A council has dropped ‘Winterfest’ and brought back Christmas this year, following a barrage of complaints.
Stoke-on-Trent City Council has decided to call its celebrations “Love Christmas” and will pay for Christmas trees in its six towns.
Last night saw the Christmas lights switched on in the city centre, after twelve school choirs performed during the day.
Abi Brown, the council’s Deputy Leader, said they have “very much listened” to what residents said about last year’s festivities, and have tried to put a “greater emphasis on what they do like”.
And Janet Bellis, Chairman of the Christmas Events Board for the Stoke-on-Trent suburb of Meir, said the celebrations should never have been called ‘Winterfest’.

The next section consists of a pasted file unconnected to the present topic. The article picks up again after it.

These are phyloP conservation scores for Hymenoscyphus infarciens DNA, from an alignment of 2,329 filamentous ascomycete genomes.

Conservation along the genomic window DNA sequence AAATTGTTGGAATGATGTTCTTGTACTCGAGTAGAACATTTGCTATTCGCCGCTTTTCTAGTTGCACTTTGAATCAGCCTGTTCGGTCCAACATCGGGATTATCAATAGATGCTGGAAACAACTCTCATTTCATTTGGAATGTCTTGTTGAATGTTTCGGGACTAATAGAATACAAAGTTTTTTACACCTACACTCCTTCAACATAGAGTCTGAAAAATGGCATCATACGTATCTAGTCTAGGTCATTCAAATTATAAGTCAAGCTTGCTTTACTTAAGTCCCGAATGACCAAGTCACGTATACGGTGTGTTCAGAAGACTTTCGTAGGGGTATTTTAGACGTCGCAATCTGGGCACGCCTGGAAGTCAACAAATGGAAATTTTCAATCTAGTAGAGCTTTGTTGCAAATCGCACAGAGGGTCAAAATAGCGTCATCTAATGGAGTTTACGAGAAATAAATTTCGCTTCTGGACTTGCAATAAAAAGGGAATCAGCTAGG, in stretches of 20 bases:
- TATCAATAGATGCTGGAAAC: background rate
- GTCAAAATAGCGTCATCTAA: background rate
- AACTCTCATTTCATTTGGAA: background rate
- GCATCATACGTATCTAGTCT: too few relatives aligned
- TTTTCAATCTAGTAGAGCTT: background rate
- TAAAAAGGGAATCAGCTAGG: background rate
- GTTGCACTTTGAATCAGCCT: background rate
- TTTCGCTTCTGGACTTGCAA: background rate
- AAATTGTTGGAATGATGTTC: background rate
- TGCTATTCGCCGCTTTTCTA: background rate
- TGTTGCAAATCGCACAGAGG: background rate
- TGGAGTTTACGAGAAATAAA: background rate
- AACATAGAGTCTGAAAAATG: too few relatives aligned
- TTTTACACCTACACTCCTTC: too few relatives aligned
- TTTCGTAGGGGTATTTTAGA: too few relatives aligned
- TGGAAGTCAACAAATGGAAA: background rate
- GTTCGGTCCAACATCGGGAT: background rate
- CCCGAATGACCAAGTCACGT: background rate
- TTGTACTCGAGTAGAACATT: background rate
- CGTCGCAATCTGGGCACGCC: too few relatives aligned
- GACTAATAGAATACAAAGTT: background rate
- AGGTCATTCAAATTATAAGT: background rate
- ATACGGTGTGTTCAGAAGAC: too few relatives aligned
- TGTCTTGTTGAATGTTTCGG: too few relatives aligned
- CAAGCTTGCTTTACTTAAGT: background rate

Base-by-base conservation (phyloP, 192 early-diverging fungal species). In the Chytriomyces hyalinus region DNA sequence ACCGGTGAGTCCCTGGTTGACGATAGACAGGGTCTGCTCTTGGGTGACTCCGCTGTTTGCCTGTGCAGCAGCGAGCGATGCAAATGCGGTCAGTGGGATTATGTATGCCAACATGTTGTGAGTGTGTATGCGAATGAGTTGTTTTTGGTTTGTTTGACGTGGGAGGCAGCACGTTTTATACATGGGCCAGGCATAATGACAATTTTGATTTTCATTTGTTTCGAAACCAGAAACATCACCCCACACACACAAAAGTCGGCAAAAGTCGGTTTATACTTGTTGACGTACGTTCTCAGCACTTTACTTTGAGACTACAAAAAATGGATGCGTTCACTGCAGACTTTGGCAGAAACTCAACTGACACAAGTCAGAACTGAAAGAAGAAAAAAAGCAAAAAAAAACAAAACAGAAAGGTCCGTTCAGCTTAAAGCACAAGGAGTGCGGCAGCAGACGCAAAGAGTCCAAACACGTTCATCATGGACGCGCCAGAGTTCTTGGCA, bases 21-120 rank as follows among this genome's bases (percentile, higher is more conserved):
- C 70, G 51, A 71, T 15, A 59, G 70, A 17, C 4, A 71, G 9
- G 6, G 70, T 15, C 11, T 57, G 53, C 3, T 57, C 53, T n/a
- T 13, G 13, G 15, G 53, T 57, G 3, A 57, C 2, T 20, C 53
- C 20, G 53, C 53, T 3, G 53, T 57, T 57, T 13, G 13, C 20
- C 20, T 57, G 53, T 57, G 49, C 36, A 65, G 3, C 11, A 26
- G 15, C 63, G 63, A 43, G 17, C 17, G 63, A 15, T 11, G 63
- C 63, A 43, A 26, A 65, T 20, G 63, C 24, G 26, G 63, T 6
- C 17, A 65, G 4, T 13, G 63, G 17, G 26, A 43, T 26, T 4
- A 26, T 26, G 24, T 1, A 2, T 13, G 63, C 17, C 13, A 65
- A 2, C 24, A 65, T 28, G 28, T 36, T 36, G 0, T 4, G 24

It’s a victory for common senseSimon Calvert,The Christian Institute
“As a Christian country, we should include the word Christmas in any celebrations we have. Nobody is excluded”, she said.
The Christian Institute’s Simon Calvert welcomed the council’s move to drop ‘Winterfest’.
“It’s a victory for common sense. The vast majority of people of all religions or none love Christmas. Councils that abolish it just make themselves look ridiculous”, he said.
In 2010, the former Communities Secretary Eric Pickles urged local authorities to celebrate Christmas in the traditional Christian way and stop worrying about the PC brigade.
He said: “We live in tough financial times, but there’s no need for town halls to play Scrooge.”
“Shoppers want to see Christmas lights, Christmas trees, carol services and nativity scenes”, he added.
Last year, a survey by The Christian Institute revealed that only 56 per cent of councils now send cards or other greetings which specifically mention Christmas.
Out of the 191 councils that supplied details of their official Christmas greetings, 27 per cent are not sending cards, reportedly due to budget cuts.
An additional 17 per cent are sending cards which do not even have a passing reference to Christmas.